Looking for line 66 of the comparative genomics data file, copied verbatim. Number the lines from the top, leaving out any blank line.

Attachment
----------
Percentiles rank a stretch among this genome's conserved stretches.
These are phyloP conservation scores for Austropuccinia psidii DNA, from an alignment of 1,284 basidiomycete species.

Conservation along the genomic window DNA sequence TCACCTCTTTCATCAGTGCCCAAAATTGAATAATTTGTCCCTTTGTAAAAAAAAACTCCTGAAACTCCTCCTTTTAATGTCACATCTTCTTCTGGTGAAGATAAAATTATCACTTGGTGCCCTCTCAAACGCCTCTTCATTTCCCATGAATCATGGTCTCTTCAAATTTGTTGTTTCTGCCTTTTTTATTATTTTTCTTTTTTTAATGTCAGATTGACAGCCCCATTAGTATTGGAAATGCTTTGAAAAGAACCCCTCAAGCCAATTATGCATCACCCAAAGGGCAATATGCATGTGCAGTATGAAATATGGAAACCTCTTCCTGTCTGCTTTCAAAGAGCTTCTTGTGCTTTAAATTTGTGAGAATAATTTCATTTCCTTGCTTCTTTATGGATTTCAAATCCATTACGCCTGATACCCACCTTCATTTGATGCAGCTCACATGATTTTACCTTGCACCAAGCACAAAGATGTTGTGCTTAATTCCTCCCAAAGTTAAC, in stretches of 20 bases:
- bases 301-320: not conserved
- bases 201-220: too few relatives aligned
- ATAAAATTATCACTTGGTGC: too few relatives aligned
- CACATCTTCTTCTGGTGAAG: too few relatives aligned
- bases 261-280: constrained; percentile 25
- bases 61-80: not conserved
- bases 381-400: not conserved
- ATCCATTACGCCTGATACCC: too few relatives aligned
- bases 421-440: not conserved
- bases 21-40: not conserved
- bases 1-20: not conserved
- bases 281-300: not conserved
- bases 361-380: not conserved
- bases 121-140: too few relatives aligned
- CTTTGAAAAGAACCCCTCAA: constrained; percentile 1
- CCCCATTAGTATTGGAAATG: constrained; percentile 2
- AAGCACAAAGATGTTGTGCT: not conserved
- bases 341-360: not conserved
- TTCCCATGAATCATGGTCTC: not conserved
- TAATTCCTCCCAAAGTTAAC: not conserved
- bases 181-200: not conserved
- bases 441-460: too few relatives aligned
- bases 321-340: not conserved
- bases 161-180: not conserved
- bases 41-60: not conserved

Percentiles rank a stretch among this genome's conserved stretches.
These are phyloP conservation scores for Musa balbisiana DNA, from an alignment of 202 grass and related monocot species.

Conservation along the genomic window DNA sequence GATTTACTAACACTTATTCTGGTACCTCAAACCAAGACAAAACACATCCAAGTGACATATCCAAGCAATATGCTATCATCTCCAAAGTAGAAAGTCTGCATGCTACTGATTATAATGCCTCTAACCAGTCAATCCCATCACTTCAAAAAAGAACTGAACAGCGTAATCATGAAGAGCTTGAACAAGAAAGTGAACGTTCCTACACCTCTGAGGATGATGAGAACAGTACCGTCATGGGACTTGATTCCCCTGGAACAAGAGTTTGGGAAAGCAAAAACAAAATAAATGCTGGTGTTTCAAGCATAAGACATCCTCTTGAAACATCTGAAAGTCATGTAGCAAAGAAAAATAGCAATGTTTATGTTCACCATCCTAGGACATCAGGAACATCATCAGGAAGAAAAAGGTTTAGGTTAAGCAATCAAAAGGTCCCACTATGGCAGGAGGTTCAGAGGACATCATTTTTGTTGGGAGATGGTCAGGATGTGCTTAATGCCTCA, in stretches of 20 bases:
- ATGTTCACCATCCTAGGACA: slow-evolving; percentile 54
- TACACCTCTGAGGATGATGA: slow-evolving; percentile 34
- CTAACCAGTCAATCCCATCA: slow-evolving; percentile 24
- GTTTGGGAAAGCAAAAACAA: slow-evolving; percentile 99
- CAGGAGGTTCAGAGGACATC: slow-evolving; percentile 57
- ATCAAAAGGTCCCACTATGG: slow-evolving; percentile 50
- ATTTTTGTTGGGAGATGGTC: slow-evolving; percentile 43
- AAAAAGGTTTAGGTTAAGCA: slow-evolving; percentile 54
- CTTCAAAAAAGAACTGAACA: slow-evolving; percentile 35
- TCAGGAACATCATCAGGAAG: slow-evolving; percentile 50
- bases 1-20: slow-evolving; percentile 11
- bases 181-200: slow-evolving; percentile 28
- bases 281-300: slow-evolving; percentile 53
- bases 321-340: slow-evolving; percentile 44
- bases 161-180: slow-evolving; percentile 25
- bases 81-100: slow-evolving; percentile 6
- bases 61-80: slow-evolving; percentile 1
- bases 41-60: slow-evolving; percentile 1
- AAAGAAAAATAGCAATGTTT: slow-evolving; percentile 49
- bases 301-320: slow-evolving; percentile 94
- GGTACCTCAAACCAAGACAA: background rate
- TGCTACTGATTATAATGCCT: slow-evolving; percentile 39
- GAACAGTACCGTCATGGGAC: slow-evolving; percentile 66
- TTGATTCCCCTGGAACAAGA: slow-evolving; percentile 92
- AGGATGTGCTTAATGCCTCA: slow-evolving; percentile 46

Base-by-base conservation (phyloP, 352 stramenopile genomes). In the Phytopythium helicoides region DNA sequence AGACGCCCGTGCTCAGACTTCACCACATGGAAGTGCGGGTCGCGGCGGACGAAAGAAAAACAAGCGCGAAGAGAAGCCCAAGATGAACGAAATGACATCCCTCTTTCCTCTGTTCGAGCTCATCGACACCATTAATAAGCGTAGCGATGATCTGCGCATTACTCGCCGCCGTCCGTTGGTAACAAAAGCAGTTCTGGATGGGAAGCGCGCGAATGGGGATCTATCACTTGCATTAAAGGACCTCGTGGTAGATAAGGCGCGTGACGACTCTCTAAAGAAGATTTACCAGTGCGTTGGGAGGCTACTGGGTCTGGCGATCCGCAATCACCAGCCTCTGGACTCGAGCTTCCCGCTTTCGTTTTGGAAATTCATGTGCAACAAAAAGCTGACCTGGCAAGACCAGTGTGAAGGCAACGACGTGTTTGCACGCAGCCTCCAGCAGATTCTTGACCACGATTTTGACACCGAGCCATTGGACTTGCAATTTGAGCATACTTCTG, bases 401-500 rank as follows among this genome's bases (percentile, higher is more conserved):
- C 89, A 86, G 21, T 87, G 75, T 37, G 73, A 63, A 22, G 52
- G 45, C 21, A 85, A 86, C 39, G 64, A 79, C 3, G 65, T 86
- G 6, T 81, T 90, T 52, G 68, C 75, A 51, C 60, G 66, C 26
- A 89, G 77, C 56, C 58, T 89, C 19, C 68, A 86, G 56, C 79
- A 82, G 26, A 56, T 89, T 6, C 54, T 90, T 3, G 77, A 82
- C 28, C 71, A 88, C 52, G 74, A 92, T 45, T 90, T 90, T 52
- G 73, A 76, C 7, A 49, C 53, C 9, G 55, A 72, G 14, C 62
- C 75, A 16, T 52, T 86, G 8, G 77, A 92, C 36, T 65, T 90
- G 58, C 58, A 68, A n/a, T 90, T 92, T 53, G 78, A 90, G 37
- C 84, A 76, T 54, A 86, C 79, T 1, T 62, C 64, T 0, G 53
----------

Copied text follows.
- G 58, C 58, A 68, A n/a, T 90, T 92, T 53, G 78, A 90, G 37